by Jordan Ifueko

Book cover for Raybearer

Jordan Ifueko’s debut Young Adult fantasy novel is packed with mythology, folklore and heart-stopping plot twists. The story follows Tarisai, who grew up in isolation, and is sent off to the capital city of Aritsar, tasked with trying to join the Prince’s Council of Eleven. In the Council she finds comfort and community she has been deprived of, however, a spell cast at her birth means that she must kill the cornerstone of her new chosen family: the Crown Prince. Ifeuko’s Raybearer universe is an architectural tour de force; from the sounds and smells of the natural world to the range of spiritual practices observed across the empire, readers are plunged into a many-dimensional world. The novel shines brightest in its nuanced critiques of patriarchy, colonisation and inequality without segueing into earnest propaganda. Raybearer spins a beguiling and multi-layered yarn, which will leave readers hungry for the sequel.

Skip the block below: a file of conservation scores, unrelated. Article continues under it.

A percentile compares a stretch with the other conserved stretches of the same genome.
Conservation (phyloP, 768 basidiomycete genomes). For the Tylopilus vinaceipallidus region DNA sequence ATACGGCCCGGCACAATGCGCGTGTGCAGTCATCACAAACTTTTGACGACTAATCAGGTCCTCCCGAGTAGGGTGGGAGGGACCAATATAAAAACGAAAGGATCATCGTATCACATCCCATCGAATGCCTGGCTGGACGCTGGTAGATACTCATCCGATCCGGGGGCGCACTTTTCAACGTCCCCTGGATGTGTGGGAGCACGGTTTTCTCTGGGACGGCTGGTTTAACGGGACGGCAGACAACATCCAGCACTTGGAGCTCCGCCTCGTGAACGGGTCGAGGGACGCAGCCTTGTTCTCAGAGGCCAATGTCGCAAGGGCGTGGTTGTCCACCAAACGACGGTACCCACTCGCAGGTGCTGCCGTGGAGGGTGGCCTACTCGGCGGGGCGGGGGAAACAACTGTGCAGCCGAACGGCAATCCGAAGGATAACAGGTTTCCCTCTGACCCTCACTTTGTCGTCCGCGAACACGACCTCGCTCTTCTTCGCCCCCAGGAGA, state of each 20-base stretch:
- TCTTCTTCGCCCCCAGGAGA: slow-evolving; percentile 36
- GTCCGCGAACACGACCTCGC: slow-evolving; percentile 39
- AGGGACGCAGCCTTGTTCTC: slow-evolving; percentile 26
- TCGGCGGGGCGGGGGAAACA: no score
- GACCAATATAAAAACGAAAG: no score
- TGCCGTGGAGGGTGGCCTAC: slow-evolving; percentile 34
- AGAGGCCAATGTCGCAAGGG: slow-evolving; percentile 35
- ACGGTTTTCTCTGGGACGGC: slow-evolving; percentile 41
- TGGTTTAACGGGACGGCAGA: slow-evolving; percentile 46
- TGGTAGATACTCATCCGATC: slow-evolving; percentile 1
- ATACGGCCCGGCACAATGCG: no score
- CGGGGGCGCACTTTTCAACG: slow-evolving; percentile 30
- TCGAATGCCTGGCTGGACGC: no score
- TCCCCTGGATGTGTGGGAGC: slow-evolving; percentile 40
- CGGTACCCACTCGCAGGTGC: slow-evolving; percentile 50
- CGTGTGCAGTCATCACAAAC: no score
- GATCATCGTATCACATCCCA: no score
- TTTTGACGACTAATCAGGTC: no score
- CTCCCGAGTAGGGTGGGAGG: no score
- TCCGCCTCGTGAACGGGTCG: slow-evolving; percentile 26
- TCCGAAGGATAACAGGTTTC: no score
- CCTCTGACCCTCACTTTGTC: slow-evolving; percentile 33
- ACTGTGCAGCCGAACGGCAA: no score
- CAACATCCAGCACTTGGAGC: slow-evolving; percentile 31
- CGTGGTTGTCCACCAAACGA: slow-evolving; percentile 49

More viral Booktok Books you'll love:

Red, White & Royal Blue

by Casey McQuiston

Book cover for Red, White & Royal Blue

What happens when America's First Son falls in love with the Prince of Wales?

Alex Claremont-Diaz is handsome, charismatic, a genius – pure millennial-marketing gold for the White House ever since his mother first became President of the United States. There’s only one problem. When the tabloids get hold of a photo involving an altercation between Alex and Prince Henry, U.S./British relations take a turn for the worse.

Heads of family and state devise a plan for damage control: stage a truce. But what begins as a fake, Instagrammable friendship grows deeper, and more dangerous, than either Alex or Henry could have imagined. Soon they are hurtling into a secret romance that could derail the presidential campaign and upend two nations.